CHIPLEY - By Thursday, the day after the storm, the sinkholes beneath the waterfall at Falling Waters State Park were completely underwater.

The powerful category 4 storm had dumped enough rain to cover the boardwalk adjacent to the waterfall. And, after the water receded, the wind destruction emerged: downed age-old magnolias, dismantled boardwalks, and once towering trees knocked onto their sides.

"Our biggest thing has been safety, in terms of trees that are leaning," Miller said.

But, as many have observed, the destruction was not irreversible. And by Nov. 1, with no major structural damage to buildings or sites themselves at all, the state park was back opened to guests - at least in a limited capacity.

"We're making good headway and I believe we are getting really close to having the park full-access here shortly," Miller said. "We've got a lot of it cleaned up."

Crews arrived soon afterward, working six days a week, he said.

The campgrounds and the picnic area are still littered with debris and several trees that still obstruct the walkways, making those parts of the park unsafe. But the site's signature attraction - the beautiful 73-foot waterfall, which is fed exclusively by rainwater - is accessible during regular park hours.

"It's been really slow - we haven't had a lot of traffic at all; some days it's only two or three," Miller said. "Most of them are out-of-towners - passing through that need a little break off of the interstate."

He is hopeful as the word gets out about the park reopening, more people will visit. Although all reservations have been canceled, Miller hopes to reopen the full park before Thanksgiving.

"We probably will have some lost of visitation, but I don't think it's going to be a huge impact," said Washington County Tourist Development Council Director Heather Lopez.

Lopez said tourist traffic to the area is typical for this time of year, however, attractions have sustained damages that may impact traffic in the future.

She noted the canoe liveries are closed which is typical this time of year and the Wolf Preserve is back opened and had not canceled its tours.

"We do have a lot of day-trippers that could still come," she added. "Our biggest traffic will still come back and enjoy the things we have because they are already open again."

David Rich, owner of Sunshine Riding Trails, said tourists curiosity about the ravaged landscape initially brought in as high as 10-15 rides per week following the storm. However, now, as people deal with the reality of their losses, rides have dropped to two or three per week.

"This is the time of the year that we're taking local people out," said Rich, who is also a member of the TDC. "The local people, they're so busy dealing with everything right now, they just don't have time for leisure activities."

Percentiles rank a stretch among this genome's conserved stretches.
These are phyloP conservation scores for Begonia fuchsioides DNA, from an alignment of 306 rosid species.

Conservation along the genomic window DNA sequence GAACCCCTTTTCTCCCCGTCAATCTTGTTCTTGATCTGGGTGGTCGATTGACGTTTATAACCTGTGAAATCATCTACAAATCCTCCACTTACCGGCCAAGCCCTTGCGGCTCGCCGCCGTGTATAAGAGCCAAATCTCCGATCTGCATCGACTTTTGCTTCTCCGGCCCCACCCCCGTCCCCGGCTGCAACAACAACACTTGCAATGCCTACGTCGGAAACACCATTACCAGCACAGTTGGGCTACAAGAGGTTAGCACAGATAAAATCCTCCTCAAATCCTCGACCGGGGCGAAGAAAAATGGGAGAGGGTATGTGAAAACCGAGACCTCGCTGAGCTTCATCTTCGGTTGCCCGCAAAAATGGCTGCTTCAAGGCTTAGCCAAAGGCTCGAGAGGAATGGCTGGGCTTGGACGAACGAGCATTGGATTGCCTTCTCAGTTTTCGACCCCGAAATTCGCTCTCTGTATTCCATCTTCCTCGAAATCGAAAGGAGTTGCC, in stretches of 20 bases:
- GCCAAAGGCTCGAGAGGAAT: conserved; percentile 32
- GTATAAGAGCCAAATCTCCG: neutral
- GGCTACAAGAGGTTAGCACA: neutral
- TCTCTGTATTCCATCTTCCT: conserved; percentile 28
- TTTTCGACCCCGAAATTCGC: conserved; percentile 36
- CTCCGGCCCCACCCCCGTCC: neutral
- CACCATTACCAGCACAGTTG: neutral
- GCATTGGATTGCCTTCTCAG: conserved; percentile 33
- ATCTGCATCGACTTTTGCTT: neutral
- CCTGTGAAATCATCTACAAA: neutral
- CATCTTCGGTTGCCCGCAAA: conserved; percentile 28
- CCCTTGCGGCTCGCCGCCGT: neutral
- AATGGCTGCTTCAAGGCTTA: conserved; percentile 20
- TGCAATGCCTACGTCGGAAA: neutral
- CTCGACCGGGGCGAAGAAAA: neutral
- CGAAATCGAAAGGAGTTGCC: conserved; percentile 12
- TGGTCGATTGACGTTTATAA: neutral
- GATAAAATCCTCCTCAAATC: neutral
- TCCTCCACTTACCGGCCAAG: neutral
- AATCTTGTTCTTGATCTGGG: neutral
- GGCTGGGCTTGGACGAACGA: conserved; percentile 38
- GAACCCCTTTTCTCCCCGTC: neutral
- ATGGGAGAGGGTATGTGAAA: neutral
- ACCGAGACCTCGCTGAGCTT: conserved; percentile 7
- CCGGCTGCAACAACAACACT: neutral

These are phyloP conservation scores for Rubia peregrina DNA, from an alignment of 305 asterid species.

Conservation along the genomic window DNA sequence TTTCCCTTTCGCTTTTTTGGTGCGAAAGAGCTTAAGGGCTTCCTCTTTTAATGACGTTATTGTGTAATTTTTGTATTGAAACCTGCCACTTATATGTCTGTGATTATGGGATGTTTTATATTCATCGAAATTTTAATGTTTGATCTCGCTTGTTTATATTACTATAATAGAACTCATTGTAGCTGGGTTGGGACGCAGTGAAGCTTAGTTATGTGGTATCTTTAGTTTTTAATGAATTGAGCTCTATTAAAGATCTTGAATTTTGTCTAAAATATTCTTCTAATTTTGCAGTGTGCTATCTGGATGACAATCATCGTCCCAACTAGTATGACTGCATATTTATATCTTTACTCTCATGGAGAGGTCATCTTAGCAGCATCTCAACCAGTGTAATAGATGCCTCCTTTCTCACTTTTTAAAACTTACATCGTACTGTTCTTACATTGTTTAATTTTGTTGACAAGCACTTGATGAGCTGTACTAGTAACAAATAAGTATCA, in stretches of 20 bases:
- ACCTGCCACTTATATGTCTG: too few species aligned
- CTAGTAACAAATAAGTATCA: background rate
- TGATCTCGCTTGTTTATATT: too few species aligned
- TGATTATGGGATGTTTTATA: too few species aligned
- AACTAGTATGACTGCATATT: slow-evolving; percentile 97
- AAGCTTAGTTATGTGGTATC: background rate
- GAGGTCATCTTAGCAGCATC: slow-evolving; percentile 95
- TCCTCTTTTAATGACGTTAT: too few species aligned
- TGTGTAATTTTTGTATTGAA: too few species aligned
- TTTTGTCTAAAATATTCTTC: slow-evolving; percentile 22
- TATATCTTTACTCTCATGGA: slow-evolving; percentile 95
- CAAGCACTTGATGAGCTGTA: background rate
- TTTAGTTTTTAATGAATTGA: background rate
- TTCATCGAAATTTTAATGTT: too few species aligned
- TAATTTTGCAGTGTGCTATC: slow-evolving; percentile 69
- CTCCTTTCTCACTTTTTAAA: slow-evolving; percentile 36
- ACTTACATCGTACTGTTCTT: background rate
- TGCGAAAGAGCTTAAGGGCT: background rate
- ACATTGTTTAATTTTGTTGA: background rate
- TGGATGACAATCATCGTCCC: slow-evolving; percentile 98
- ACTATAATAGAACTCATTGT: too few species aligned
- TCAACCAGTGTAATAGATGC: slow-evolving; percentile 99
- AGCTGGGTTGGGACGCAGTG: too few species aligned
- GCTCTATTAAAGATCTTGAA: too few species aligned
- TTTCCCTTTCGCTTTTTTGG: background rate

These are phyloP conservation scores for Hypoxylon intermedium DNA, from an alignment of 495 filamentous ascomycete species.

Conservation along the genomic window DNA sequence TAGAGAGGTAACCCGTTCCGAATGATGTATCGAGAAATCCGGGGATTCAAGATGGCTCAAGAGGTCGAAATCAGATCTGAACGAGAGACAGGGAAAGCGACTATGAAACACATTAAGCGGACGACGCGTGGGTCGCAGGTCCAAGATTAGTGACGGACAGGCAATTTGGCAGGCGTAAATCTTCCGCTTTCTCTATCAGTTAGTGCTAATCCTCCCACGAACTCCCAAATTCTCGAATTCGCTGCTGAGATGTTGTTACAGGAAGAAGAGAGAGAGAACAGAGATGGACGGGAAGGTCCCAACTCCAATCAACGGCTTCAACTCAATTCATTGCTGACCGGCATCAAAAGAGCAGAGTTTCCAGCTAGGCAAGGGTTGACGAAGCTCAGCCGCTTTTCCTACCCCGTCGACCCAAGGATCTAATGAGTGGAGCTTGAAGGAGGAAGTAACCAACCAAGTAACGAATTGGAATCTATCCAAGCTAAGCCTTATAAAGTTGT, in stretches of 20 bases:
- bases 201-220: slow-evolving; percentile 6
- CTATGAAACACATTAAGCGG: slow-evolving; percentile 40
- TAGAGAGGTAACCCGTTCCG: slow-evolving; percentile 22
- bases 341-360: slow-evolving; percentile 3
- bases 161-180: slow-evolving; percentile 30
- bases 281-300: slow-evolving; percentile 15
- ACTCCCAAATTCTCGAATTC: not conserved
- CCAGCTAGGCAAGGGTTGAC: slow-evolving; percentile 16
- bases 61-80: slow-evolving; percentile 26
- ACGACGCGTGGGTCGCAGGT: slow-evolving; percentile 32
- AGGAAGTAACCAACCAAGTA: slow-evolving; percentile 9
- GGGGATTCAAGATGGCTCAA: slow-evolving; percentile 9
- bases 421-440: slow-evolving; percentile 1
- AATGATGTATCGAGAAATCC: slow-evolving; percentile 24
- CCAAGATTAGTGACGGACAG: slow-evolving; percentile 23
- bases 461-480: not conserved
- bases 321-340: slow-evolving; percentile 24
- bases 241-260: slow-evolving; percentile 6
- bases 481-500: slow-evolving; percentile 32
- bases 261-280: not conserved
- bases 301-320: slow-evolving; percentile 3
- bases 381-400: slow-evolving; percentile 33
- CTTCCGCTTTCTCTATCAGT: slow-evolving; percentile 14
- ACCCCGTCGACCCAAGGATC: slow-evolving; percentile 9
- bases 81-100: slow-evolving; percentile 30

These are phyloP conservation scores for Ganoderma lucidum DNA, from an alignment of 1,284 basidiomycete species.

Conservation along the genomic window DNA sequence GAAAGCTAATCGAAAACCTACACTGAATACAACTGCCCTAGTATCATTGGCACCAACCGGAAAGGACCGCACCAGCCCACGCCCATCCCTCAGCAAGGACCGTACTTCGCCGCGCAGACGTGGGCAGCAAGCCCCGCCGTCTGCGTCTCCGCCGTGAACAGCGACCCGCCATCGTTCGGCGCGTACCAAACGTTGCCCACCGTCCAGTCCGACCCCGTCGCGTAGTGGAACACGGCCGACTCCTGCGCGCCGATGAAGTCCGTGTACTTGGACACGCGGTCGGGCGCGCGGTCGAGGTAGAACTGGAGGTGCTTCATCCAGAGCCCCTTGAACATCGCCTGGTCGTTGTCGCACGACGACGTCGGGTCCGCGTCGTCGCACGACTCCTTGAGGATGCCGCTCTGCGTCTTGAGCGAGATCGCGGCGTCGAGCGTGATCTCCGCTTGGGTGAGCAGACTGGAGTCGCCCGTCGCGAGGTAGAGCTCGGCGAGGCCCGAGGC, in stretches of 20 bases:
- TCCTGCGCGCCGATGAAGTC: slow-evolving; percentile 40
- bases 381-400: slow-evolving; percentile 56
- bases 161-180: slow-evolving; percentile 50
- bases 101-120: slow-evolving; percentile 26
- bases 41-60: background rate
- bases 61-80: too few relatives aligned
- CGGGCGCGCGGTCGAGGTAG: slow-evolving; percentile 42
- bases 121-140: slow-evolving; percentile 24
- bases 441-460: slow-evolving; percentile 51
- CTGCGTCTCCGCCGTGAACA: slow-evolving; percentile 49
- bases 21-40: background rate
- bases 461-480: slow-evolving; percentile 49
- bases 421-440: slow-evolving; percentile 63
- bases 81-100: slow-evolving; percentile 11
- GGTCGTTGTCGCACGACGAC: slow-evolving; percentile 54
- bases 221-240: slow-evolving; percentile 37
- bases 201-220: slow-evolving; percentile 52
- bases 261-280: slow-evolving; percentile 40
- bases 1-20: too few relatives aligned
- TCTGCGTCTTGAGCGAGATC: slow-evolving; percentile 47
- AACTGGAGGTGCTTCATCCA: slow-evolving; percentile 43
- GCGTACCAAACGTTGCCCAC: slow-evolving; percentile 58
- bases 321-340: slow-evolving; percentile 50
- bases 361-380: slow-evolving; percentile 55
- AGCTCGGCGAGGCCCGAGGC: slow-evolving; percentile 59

"I think we're going to lose a lot of people that are moving elsewhere who are never coming back," he added.

Rich and his family, as did Miller and his, hunkered down for the storm. Like countless others, they did not expect the storm to hit as hard as it did.

"My wife and I are fine, our home is fine, our horses came through it fine, but a whole lot of people got it worst than we do," Rich said. "We won't be staying for the next one," he later said.

As far the park, Miller said the estimates of damages have not been assessed just yet in terms of dollars. He said the state is more interested in what it will take to resume operations as normal and restore the natural beauty of the park while making it a safe attraction once again.

"Once we get all of the public areas opened, then we'll step back and try to work on some of the fire hazards in the area," Miller said, noting the timeline to have total restoration and recovery is not yet determined. "It's a day-by-day process. (Crews) are making a lot of headway, but it's hard to judge because weather."

The riding trails, which are 130 miles long, are limited. About five or six miles have been cleared for rides.

I've been posting post-Hurricane Michael trail rides," Rich said, with a light chuckle. "The scenery has changed dramatically. This is what nature does and nature has been doing it a whole lot longer than we have. It's the process."

The Lopez, TDC director, noted bed taxes are high because hotels are full as recovery workers are in the area. And, she noted the end-of-the-year activities - from snowbird tours to regular holiday festivities - will continue as plan.

However, she said Monday morning, "Washington County is not ready to have guests return."

"Our businesses are damaged, roads are still obstructed, and workers are cleaning up," said Lopez, in terms of actively advertising to gain tourism traffic. "It is not a safe environment to invite guests here."